The second category we can call time for personal work. Personal work consists essentially of production of what we customarily term services. The boundaries between the production of services and goods are elusive, but it is usually drawn. In the industrialized countries, the production of goods is almost entirely specialized. A large production of services is also the result of specialized production. We are left, even so, with a considerable number of services to produce on our own. Even the members of Thorstein Velben’s golden leisure class, who by no means lacked economic resources to busy services, were surely reduced to providing many services for themselves. The scope of personal work of the average earner in a highly industrialized country is surely considerably greater. Personal work can be subdivided into the maintenance of goods and of one’s body (sleep, personal hygiene, etc.). We shall be interesting ourselves not only in the total time each individual devotes to personal work, but also to the average maintenance time devoted to consumption goods, i. e., the maintenance time per consumption good.

A third category is consumption time, i. e., the time, the existence of which we must be aware of, in order to see the use of time as an economic problem involving the allocation of limited resources. Just as with time for personal work, there is a correlation between increases in productivity and the demand for consumption time. Again in this case, we shall investigate the changes in consumption time per product.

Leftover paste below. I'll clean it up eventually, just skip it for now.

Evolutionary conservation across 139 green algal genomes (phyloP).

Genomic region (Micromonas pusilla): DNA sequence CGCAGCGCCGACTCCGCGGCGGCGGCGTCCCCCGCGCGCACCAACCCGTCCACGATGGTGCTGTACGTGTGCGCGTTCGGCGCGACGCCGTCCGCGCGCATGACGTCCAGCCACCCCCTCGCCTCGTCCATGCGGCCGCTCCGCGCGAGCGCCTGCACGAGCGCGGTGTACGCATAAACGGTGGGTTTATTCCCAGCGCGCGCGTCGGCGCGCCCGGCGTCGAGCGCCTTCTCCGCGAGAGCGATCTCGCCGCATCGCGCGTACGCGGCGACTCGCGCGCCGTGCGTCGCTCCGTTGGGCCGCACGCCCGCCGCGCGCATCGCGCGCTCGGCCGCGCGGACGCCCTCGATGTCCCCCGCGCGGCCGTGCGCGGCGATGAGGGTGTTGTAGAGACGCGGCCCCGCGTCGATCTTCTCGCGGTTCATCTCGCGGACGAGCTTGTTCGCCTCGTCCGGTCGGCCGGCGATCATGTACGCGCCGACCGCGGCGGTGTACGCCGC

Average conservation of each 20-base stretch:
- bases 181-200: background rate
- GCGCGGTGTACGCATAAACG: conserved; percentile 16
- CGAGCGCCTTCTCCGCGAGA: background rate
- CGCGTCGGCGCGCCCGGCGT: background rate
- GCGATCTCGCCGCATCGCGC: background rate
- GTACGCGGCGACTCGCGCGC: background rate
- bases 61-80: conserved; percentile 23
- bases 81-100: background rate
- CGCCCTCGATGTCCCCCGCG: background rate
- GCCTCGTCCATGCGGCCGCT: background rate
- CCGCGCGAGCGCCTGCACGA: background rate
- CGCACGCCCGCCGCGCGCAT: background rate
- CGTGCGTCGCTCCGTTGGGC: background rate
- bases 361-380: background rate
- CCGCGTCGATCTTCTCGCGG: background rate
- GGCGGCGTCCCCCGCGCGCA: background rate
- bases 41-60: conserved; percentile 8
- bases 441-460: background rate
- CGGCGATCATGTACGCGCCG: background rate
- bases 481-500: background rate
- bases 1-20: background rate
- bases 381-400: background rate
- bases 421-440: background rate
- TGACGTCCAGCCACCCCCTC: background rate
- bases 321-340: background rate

The forth component comprises time devoted to the cultivation of mind and spirit, i. e., the various exercises to which the optimistic believers in progress had thought we would devote our affluence. The difference between consumption time and what, for the sake of brevity, we may call culture time is that consumption goods play a central role for consumption time, but only an incidental role for culture time. For this reason, these two time components are affected in different ways by any productivity increase in working life. The distinction between these two components is of even greater importance in that they have been so differently judged in discussions relating to the aims of the economic process.

Finally, we have a time component that is less specific in its nature. It is conceivable that people in the poor countries are subjected to free time in the strict sense of the word, i. e., time that is not utilized. Incomes are so low that people fail to obtain an economic level permitting anything except what we can call passivity during certain periods of the day. Such time can also occur in the rich countries during economic depressions. But even when economic circumstances are such that individuals are in a position to choose freely how they will distribute their time between work and other activities, there can still be what we can call “slacks” in the use of time. This finds expression in the pace at which time is used. If the scarcity of time is not particularly marked, people may find it reasonable to enjoy a relaxed life. We will call this fifth and last category of time idleness.